Political reactions to the new Prayer Book, promoted by the Old Learning Party, fuelled a number of revolts throughout the land. In the political fallout the moderates lost control. Somerset was sent to the Tower, and the Duke of Northumberland gained control. He was an unscrupulous man, further seizing the property of the church and using the Reformed banner to promote his own personal ends. Persecution of members of the Old Learning followed, with men like Gardner loosing their heads. Cranmer, although still a member of the Kings Council, was unable to stand against the excesses and so began to absent himself.
Even with the political excesses, Cranmer continued the work of reform. In 1552 he produced the Second Prayer Book of Edward VI. This corrected the faults of the 1549 book and was fully reformed. The 1662 version is very similar to it. Against the Church of Rome and the work of the Council of Trent, Cranmer produced the 42 Articles of the Reformed Faith in 1553. Again, these are very similar to our 39 Articles, although not as harsh.
Early in 1553 Edward fell ill. Northumberland sought to secure the right of succession in his daughter-in-law, Lady Jane Grey. Cranmer opposed this move against Princess Mary, but was forced to comply. After the death of Edward she reigned for only nine days. In July, Mary was proclaimed Queen. She now sought her revenge.
Many of the Reformers saw the danger of the times and fled England. Cranmer sent his family from the country, but remained himself. By 1554 he found himself in the Tower with the great preacher of the New Learning, Hugh Latimer, and also Nicholas Ridley. Initially executions were carried out on the grounds of treason. But these men faced the charge of Heretic and death by fire. In April the three were sent to Oxford to face the Disputation with the Divines of Oxford and Cambridge. Cranmer wrote of this, "I never knew nor heard of a more confused disputation in all my life. For albeit there was one appointed to dispute against me, yet every man spake his mind and brought forth what he liked without order. And such haste was made that no answer could be suffered to be given fully to any argument before another brought a new argument. They came not to speak the truth, but to condemn us before the truth might be thoroughly tried and heard."
With the authority of Rome again restored to England in 1555, over fifty Protestants were burnt at the stake. Cranmer faced the Holy Inquisition in September, and in November the Papal Consistory sentenced him to the stake. For over a year he was in solitary confinement and was daily counselled by two Spanish monks. In an attempt to defame the New Learning, he was offered his life and even his ministry, if he would recant. The offer was a lie. Mary was determined to break him and the Reformation. Her revenge would not be thwarted.
In February 1556, in the choir of Christ Church Oxford, he was stripped of his robes and his head was shaved as part of the ceremony of degradation. The possible saving of his life was still before him and so he finally signed a number of statements of Recantation, each stronger as the time went on. His sixth Recantation was placed before the Queen in March. She ordered his death and the publication of the Recantation. The Old Learning party sought to drive home their victory by further humiliating Cranmer on the day of his death by fire, March 21st 1556. He was taken to St. Mary's Oxford to hear his last sermon and to publicly renounce his Reformed faith. He spoke clearly to the large congregation and begged their forgiveness and particularly the forgiveness of God. "Thou didst not give Thy Son unto death for small sins only, but for all the greatest sins of the world: so that the sinner return to Thee with his whole heart, as I do here at present". Of course, the Papists thought he was speaking of his abandoning of Roman theology, but he was speaking of his recantation of Reformed truth. At the last he had regained his nerve and reaffirmed his faith. "And forasmuch as my hand offended in writing contrary to my heart, therefore my hand shall first be punished; for if I may come to the fire, it shall be first burned. And as for the Pope, I refuse him as Christ's enemy and anti-Christ, with all his false doctrine. And as for the Sacrament, I believe as I have taught". The congregation erupted and he was dragged from the stage.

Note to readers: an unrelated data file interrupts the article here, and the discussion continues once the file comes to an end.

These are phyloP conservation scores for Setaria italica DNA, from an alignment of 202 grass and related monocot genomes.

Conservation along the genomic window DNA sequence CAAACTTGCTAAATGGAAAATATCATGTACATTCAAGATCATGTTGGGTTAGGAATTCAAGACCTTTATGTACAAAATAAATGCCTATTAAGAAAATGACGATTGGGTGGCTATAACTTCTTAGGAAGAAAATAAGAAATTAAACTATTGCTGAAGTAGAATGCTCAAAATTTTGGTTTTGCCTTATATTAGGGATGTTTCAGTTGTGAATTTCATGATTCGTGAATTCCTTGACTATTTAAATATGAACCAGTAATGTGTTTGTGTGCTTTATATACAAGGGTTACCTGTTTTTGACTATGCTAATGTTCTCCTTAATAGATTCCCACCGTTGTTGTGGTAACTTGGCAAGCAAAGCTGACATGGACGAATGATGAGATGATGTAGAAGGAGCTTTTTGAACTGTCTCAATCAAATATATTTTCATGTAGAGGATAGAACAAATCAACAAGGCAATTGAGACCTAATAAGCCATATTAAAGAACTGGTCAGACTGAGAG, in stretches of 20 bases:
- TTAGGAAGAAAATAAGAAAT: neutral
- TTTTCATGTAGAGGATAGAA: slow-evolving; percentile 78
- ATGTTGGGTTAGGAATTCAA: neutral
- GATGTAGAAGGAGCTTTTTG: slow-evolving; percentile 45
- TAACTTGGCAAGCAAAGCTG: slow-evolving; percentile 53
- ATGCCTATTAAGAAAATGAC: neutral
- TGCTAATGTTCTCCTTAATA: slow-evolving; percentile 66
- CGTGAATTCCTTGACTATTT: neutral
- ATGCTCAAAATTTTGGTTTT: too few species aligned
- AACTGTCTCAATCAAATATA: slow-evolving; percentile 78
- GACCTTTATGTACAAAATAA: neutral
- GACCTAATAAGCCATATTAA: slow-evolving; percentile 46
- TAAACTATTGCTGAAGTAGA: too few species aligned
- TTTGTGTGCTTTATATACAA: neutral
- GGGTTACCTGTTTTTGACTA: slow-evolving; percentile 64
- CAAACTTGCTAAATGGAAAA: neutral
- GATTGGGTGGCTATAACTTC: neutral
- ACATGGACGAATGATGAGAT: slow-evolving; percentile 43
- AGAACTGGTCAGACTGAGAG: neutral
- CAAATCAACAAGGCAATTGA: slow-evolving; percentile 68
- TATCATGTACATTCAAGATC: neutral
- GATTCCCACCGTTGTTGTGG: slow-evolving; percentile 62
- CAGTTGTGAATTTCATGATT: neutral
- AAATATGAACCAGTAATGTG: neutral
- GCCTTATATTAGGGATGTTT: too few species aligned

He was taken to the stake, stripped to his undergarment and his hat removed. Before the crowd he stood, bald with a long flowing white beard. He held his friends in farewell. The fire then leapt up. "This hand hath offended" he cried, and held it above the flames until a burnt stump. "Lord Jesus, receive my spirit". And so Thomas Cranmer was caught away and those who stood by could not but see the mortal grandeur of the man and his cause. In those fires the Reformation was secured in the heart of all England.